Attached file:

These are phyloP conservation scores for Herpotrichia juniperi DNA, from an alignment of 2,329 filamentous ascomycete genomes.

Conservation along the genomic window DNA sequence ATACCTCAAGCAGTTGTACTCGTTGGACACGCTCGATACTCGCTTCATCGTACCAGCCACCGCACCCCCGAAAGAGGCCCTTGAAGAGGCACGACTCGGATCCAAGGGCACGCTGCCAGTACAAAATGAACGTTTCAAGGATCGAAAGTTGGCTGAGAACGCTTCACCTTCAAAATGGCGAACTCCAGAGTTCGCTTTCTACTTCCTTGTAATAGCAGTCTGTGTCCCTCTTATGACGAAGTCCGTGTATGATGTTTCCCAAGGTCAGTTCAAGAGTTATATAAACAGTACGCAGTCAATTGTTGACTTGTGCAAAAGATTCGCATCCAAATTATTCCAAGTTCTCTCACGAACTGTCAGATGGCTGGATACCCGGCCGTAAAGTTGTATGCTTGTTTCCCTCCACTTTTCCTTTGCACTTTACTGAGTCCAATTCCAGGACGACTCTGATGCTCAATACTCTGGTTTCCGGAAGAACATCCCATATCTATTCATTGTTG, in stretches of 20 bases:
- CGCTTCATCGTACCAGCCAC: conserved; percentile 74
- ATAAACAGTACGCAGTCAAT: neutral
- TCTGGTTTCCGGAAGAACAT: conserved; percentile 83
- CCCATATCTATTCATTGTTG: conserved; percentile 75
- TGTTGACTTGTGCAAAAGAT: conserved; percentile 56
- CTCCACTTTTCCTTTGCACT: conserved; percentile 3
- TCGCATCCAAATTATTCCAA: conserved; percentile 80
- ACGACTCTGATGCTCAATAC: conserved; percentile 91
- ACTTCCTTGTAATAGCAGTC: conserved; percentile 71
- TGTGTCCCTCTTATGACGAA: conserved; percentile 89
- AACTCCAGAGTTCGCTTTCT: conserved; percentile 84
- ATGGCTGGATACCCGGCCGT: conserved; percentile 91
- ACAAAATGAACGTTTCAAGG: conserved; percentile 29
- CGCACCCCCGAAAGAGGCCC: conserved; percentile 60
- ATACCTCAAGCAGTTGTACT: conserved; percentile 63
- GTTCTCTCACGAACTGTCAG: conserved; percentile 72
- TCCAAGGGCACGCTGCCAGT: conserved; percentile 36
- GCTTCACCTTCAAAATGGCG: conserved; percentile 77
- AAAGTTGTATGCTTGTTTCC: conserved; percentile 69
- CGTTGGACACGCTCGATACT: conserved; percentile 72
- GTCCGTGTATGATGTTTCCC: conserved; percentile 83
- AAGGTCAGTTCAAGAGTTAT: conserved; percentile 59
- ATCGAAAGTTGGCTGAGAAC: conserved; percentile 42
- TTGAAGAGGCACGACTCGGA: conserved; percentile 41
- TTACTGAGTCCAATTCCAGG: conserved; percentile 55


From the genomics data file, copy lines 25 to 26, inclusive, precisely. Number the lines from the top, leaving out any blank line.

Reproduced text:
- ATCGAAAGTTGGCTGAGAAC: conserved; percentile 42
- TTGAAGAGGCACGACTCGGA: conserved; percentile 41